by Emilio DeGrazia • Whenever I’m alone (with great books) in the presence of genius, I’m not surprised by how often genius agrees with me. I’m no superman, but there’s no greater pleasure than to mount some intellectual highhorse and see how far I can fly. I’m fascinated, for example, by the challenge posed by Heisenberg’s uncertainty principle—that it’s impossible to measure the velocity and direction of a particle simultaneously—and by Einstein’s discovery that no two clocks in a room tell exactly the same time. Both these theories inflict on me a general confusion not wholly unlike a pile of dirty underwear on the bedroom floor. Because the urge to pick up on these things and put the house in order usually surrenders to the need to go with the flow, all the clocks in my house are set ahead. “And please,” I beg my darling wife Monica, “don’t remind me they’re set ahead, or how far ahead. It’ll be your fault if I’m later than I usually am for everything.” She generally tolerates my messes, and I’m amazed at her ability to know what time it is without looking at a clock.

Emilio DeGrazia has authored four books of fiction, including Seventeen Grams of Soul, winner of a Minnesota Book Award, and Enemy Country, winner of a Writer’s Choice Award. A founding editor of Great River Review, he has co-edited (with his wife Monica) 26 Minnesota Writers and 33 Minnesota Poets. His most recent book is a collection of essays entitled Burying the Tree. He lives downstream in Winona.All Downstream blog entries ©2008 Emilio DeGrazia.

People measure things differently, and this is one reason the world is a mess. My wife and I especially can’t agree about work. We go around and around about who does what, how long, and how hard. “I’ve worked like a mule all my life,” I remind her now and then, and she comes back with, “So what? I had the kids.” That answer unbalances me. I’m tempted to remind her that the time is coming when we, males, will bear children in our own way. But I don’t want to start an argument.

Little does she know how clever males are or how much philosophic eros her hourglass figure has inspired in us—how when we look at her slim hips we are transported back into history several thousand years to the curves of the Great Mother Goddess, that mythic matron idolized by pagans in prehistoric times because her menstrual cycles were attuned to the moon and tides and therefore made it obvious that she had something to do with seasons and our need to make babies and bread. In museums and books I’ve seen the goddess figurines carved out of ivory, bone and stone by nameless artists too hung-up on her to bother shaping male heroes or gods. Her lush thighs, full belly and large breasts give the Mother-Goddess a well-rounded look, which helps explain her identification with the moon, earth, cows, and big round jars. She’s a tree goddess too, rooted deep in the ground, her limbs heavy with globular fruit, a serpent twining itself around her trunk warning me to be careful with my hands. But her head usually is hard to figure; it’s often given a bizarre shape, like an abstraction attached as an afterthought, or something the artists couldn’t quite see and get right.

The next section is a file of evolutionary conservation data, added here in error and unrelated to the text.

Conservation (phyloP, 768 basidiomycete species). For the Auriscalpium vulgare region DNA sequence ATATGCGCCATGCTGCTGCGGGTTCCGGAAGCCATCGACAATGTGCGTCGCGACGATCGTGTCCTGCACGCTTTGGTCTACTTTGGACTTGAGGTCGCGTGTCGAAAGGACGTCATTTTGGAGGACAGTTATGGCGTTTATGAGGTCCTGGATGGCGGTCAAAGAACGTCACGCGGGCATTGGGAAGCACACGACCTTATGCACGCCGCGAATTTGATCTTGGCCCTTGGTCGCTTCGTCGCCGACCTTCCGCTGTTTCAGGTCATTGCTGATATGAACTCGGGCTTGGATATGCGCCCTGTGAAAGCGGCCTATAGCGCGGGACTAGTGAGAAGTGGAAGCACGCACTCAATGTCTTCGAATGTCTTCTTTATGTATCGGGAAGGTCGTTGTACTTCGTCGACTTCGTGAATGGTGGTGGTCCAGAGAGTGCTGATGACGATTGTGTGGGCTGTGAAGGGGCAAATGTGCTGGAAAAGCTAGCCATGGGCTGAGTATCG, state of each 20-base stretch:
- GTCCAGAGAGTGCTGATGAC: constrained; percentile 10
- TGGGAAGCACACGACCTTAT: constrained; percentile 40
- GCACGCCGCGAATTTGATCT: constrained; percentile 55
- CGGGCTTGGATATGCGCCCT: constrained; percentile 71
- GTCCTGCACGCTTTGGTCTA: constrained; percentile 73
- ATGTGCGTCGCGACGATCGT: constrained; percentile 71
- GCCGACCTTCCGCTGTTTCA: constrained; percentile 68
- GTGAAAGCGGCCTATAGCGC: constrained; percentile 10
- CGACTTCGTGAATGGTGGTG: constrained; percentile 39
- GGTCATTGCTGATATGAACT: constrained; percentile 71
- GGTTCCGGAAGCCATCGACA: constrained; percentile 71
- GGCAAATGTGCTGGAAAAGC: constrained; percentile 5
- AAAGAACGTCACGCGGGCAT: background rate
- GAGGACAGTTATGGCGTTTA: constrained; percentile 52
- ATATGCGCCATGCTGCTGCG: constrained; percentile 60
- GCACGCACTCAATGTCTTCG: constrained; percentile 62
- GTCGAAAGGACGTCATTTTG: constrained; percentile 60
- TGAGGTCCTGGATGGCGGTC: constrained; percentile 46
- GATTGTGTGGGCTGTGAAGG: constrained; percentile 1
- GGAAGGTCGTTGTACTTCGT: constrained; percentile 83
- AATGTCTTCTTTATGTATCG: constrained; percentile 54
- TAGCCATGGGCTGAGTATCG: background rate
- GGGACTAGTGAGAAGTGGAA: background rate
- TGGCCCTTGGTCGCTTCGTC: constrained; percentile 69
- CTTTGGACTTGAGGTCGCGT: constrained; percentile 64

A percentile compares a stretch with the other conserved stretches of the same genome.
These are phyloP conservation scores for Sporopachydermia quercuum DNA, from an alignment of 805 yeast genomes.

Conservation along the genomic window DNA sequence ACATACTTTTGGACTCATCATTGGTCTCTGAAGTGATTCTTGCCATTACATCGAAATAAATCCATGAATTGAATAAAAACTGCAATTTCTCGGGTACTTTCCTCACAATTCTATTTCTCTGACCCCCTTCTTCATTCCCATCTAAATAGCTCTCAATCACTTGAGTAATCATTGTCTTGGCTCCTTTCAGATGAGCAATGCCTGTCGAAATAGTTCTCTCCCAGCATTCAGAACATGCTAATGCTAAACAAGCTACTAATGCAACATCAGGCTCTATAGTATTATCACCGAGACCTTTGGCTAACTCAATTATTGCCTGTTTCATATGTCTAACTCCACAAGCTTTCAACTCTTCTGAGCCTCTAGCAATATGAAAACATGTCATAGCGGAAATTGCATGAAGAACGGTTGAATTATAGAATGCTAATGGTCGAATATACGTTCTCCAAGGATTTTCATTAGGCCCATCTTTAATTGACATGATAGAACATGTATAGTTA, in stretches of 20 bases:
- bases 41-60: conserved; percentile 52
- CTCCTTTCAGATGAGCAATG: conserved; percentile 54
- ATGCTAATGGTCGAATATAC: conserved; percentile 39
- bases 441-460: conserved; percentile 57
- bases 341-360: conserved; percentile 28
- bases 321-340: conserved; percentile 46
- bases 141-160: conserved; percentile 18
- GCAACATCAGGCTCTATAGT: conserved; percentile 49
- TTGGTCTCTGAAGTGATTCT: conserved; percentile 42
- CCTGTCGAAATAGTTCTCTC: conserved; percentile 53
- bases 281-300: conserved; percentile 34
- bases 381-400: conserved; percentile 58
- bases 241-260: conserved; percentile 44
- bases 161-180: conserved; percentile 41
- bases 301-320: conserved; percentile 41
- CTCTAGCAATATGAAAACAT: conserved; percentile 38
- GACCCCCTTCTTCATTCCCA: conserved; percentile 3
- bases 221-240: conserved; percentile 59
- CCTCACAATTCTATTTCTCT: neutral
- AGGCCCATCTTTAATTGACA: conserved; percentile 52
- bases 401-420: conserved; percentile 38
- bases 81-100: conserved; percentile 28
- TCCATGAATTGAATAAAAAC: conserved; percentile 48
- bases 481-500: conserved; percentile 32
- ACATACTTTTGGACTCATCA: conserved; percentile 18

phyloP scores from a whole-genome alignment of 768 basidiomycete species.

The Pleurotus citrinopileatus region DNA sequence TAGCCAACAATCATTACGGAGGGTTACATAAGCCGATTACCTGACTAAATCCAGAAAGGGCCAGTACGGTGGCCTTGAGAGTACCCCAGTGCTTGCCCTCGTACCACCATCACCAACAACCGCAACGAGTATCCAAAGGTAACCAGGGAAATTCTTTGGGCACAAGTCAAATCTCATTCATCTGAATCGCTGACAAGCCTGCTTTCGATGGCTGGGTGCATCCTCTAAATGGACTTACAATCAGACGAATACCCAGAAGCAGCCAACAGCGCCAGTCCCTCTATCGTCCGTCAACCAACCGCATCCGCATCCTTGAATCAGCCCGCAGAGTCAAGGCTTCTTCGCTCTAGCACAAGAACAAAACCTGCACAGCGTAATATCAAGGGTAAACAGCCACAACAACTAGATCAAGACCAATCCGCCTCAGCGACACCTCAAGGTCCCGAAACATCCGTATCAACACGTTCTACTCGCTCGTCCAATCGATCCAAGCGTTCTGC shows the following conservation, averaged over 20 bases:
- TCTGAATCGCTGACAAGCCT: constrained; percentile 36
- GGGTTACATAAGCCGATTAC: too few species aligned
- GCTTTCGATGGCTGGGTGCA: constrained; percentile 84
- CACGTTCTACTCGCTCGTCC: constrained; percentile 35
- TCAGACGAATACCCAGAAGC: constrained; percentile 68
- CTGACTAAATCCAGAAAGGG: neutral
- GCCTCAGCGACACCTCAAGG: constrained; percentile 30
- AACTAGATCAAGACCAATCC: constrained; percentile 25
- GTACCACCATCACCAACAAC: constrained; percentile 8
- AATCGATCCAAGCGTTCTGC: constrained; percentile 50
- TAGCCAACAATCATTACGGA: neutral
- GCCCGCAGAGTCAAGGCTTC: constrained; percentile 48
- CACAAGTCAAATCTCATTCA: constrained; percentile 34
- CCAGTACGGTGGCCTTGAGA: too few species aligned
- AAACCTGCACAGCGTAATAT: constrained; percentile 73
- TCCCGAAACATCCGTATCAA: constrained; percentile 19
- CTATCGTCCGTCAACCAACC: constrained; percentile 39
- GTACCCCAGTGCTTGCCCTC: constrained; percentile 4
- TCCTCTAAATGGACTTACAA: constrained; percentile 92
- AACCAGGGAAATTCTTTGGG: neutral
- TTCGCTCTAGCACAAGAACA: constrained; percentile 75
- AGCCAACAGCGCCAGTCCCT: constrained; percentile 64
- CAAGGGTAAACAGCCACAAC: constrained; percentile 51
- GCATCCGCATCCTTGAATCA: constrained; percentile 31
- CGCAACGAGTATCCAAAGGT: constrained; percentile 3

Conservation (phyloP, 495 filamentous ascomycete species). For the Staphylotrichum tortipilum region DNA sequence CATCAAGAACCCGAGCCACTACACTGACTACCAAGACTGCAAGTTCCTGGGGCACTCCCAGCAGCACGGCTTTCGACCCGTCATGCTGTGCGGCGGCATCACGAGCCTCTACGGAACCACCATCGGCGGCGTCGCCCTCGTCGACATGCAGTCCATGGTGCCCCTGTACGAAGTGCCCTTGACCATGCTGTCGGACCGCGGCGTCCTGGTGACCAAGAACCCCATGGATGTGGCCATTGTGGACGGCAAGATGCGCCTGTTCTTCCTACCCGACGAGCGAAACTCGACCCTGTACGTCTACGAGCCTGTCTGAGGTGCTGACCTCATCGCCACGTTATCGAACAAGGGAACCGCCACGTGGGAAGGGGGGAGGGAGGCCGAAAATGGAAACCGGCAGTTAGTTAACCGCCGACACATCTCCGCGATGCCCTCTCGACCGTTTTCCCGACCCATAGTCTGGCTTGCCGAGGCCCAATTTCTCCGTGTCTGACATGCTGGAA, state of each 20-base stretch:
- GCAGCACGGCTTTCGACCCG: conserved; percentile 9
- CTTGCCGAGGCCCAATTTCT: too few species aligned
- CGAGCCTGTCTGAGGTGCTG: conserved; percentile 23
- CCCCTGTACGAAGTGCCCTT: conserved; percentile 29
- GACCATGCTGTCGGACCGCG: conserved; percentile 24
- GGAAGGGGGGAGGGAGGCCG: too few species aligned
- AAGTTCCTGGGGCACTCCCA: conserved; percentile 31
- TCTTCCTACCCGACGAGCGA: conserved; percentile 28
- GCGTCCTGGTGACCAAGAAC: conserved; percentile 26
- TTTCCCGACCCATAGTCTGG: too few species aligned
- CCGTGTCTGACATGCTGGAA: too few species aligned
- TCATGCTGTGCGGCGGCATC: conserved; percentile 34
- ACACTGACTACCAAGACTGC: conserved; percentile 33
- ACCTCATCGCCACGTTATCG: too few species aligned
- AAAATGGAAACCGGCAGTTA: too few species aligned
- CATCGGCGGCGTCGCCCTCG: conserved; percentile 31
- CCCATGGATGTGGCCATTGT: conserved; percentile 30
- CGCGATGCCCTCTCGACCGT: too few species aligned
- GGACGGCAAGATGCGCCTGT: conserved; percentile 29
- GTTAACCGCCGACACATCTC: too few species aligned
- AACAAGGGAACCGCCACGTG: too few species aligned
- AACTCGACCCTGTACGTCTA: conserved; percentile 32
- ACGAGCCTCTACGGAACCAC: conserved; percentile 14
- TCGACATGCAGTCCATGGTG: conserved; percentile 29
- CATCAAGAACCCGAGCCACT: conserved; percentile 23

It’s natural to call her Earth Mother, but a little digging into word roots brings forth a stream of associations, now mainly lost to memory, that establish that she also held sway over the cradle-rocking sea. My French tells me, for example, that mer (sea) is mere (mother), and nearby Mediterranean languages link madre with mare, a word-cousin of Mary, mother of God, who is another distant relative of the Indo-European mater, the Greek meter, and plain old English matter, the stuff of life. The waters of the Great Mother Goddess break on such solid etymological ground, eventually giving birth to later daughters of earth such as Demeter, goddess of fertility, birthing, and grain. It’s also hard to disbelieve that mating, marrying and merriment had nothing to do with Her.

Generally I keep all this abstruse lore to myself. No need to rub salty foreign words into my wife’s wounds by reminding her of the several thousand years—from the times when the Great Mother Goddess was matron to hunters and gatherers, through the millennia when husbandry provided men plots and property rights—the Goddess served us well as queen of cycles, seasons, and husbandry; how her labors evolved humanity from low erectus to high-minded sapiens, a consummation devoutly wished for by theologians; how there was consolation in Her predictability, not a little beauty in Her forms, and good reason to have festivals in Her honor. Her circlings satisfied.

But not any more. We’ve progressed, are on our way to conquering space and time. No more need for hus-bands to be house-bound slaves to plowing, planting, harvesting and milking cows according to Her clock. We love cities now swollen with masses and machines––Paris, Rome, London, New York, Houston, Detroit, Calcutta and the like. Where is she now, Great Goddess of earth, water, cereals, cows, trees, fruit and babies? She’s a hag divorcee, living an underground life in literature as witch, stirring vatfuls of strange herbal stews and venturing out on Halloween for night-flights across the harvest moon. Or she’s harlot cruising the streets, and getting pregnant is bad for business. In churches she’s everlastingly the Virgin, her face pale and dreary with the candle-lit joy of having sexlessly produced a son lording it over her. I look for a goddess on city street to give me the time of day with a glance. I’d love to get back to basics with her, but the urge is stupid in me, since basics means more babies in a world teeming with street urchins looking for lost moms and dads. I marvel nostalgically at Her power, Her gravitational witchery and allure. But She bugs me too. She can take me or leave me. Worse, She can take me then leave me. I wonder what I can do to compete, and immediately envy boils in male blood.